Banding, Columns, Door & Window Surrounds Columns & Arches Medallions, Coping, Arches, Columns, & Banding Balustrades, Newel Piers, Sphere Finials, & Planters Pool & Wall Coping Garden Elements Pier Caps Commercial Signage
jQuery Horizontal Image Slider by v1.7m



The following are design tips for Pointing of Joints in cast stone material applications as well as additional explanations to better inform you of the various methods used and the preferences suggested when installing cast stone.

Pointing is required because mortar will shrink and harden from the face in. As mortar shrinks, hardens, and settles, the edge of the cast stone may become so stressed that spalling (chipping) can occur. Hardening of the mortar, along with settling and stress cracking at the edges creates an opportunity for moisture to get into the joints.


Tooled Joints vs. Raked Joints

It is important to understand the difference between tooled and raked joints and the implications of both.


Tooled joints are strongly recommended in many applications because it is a compacted surface where the mortar is forced against the bond surfaces of the masonry material. In the case of bed joints, it is above and below the joint. In the case of head joints, is on either side of the joint.


Raked joints are not compact against the surfaces of the joint. The front section of the mortar joint is scraped out. This scraping is called raking and can leave voids in the head and bed joints which can allow water penetration. Thus, proper procedures for raking and pointing of mortar joints must be adhered to for proper sealing of joints while preserving the integrity of the look of the finished cast stone project. Matching color mortar is usually applied on top of the raking in a concave fashion.


Although high pressure washing is not appropriate for cast stone cleaning, many masonry walls are aggressively cleaned with moderate to high water pressure and acidic solutions which can further open voids and separations. Caution should be applied when cleaning cast stone. Water pressure should not be stronger than hose pressure. The first attempt for cleaning solutions should be soap and water. If further cleaning is required, a mild acidic solution can be used, making sure that the stone is rinsed thoroughly and no collection of water and acidic solution is left at the base of the cast stone.


Mortar Joints vs. Sealant Joints


Mortar joints are usually three–eighths inch for exterior applications; mortar joints are anywhere between one–eighth inch to quarter inch for interior applications. Make sure that you have spacers so you have the same distance between each piece for symmetry.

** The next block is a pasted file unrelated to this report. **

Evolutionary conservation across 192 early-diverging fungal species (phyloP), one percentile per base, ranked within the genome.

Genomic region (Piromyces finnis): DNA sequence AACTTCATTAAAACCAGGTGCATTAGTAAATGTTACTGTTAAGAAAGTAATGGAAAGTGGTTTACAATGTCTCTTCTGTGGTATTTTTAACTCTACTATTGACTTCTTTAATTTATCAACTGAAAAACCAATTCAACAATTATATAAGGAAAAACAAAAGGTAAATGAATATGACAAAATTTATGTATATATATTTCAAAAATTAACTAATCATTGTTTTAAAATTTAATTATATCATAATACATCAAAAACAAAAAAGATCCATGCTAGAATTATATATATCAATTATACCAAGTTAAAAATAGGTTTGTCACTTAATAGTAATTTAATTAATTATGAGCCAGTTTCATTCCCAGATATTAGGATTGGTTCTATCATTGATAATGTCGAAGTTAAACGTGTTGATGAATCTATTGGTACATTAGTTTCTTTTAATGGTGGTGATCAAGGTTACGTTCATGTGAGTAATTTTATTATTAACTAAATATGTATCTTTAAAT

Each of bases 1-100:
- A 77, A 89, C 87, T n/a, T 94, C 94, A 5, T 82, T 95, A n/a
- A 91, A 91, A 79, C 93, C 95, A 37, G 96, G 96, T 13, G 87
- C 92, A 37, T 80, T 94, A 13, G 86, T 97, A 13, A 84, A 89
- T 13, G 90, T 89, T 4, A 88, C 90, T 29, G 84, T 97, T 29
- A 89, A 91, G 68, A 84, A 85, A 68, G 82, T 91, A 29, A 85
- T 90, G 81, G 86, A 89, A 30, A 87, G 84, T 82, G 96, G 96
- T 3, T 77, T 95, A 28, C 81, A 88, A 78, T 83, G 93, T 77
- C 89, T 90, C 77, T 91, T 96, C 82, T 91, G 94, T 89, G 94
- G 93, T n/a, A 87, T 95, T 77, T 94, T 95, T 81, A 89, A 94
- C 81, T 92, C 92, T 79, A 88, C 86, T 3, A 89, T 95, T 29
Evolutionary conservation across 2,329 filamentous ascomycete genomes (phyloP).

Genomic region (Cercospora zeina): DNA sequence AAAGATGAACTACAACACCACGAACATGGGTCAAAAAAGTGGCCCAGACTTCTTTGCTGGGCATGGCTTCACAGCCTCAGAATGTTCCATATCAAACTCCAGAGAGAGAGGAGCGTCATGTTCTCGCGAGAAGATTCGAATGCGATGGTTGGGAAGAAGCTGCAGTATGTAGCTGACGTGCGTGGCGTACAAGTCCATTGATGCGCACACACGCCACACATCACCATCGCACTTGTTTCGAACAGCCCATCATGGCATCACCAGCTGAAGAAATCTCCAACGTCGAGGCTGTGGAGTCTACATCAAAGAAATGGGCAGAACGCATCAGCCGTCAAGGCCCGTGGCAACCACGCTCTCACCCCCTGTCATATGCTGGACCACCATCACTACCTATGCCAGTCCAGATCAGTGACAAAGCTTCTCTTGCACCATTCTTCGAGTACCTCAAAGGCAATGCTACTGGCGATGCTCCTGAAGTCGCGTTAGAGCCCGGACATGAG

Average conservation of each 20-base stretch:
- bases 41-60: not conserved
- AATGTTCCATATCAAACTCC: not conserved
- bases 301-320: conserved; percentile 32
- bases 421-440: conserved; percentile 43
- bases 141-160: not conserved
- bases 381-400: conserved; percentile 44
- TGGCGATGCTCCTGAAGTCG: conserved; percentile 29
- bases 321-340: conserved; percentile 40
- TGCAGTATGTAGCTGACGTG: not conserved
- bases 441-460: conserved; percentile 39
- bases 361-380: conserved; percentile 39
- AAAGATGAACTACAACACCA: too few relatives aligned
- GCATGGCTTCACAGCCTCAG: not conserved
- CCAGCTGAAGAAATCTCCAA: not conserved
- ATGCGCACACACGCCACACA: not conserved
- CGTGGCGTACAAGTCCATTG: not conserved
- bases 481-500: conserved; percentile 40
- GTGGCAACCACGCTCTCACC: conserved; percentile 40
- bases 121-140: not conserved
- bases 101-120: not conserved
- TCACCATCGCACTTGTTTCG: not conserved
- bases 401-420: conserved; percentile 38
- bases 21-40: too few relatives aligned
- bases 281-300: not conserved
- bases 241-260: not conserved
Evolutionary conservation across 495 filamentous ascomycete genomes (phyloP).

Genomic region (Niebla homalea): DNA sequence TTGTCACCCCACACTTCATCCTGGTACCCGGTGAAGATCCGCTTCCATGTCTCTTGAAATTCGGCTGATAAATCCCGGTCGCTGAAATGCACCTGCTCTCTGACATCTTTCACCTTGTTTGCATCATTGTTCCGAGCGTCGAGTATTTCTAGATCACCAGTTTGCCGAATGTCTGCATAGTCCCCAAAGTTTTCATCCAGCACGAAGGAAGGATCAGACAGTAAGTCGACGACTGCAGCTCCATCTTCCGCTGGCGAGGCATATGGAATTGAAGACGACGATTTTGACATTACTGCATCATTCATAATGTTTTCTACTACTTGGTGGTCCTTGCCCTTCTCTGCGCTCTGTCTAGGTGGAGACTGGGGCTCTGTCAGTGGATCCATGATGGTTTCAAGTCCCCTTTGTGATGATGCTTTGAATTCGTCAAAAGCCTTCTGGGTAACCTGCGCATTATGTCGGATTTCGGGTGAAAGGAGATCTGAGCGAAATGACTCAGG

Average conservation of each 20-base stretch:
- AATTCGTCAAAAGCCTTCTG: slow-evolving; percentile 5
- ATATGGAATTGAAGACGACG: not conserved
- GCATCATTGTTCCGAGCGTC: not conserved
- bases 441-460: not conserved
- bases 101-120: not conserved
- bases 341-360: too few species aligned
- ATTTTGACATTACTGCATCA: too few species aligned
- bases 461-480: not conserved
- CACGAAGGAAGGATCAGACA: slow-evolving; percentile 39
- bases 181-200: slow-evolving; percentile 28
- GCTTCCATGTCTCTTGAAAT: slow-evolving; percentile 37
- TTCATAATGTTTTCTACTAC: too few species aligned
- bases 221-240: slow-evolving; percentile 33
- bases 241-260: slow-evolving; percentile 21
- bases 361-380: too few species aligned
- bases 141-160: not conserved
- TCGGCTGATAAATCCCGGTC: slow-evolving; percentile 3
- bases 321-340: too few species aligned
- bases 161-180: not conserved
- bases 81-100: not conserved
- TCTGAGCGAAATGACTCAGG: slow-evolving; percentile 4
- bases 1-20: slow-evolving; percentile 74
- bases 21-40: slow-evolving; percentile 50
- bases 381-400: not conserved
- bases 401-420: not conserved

Mortar joints are recommended for masonry bound trim such as keystones, quoins, date stones, inscription blocks, window surrounds, lintels and belt courses. It is recommended that one always rake joints back approximately one inch from the cast stone edge and point mortar joints. Place a mixture of mortar mix grouting that has been color matched in the top portion. Do not use the grey mortar for pointing. (Refer to our bulletins on recommendations for mortars and sealants.)


Soft Sealant Joints are recommended for conventional masonry units, head joints at coping stones, joints at column covers, cornices, soffits, window sills, platforms, and all stone sections with projecting profiles, exposed top joints, rigid suspension connections to the supporting structure, and when piece sizes are larger than conventional masonry units (one foot, six inches tall by two feet, six inches long for vertical applications).


Grey mortar is usually used for installation of cast stone material. Color matched mortar mix should be used for the top three–quarter inch to one inch of the joint.

Recommendations for setting of Cast Stone per Master Spec 04720 Sec 3.03
Coloring of Pointing Mortar


Grey mortar is not suggested for pointing. Matching the color of the pointing mortar to the color of the cast stone, or selecting a color a shade close to the original color is strongly suggested.


Sharp contrast of color in the pointing mortar can stain the cast stone, therefore it is strongly recommended that the color closely resembles that of the cast stone material. Carbon black or ultramarine blue pigments should not be used.


Colors must be natural or synthetic mineral oxides that meet ASTM C979 requirements of sun–fast, lime–proof, and alkali–resistant.


The amount of colorant must not exceed ten percent of the weight of the cement used.


Note that careful planning at the start will assist in eliminating disappointment for any homeowner or commercial designer at the completion of the project. Since a small color sample cannot represent a full image of what the entire project will become, it is always suggested that one invests in a mockup wall of the cast stone material. Since cast stone is cleaned after the installation, it is suggested that the mockup be cleaned with the same solution that the final project will be cleaned with.




The information within this and all our bulletins has been provided as a guideline and based upon statistical data and prior uses. We always suggest that you consult with your engineer, architect or contractor for the best design and use of cast stone for your project. Our design team is always available to answer any of your questions. We do not accept any liability from damages resulting from your interpretation of the data contained within.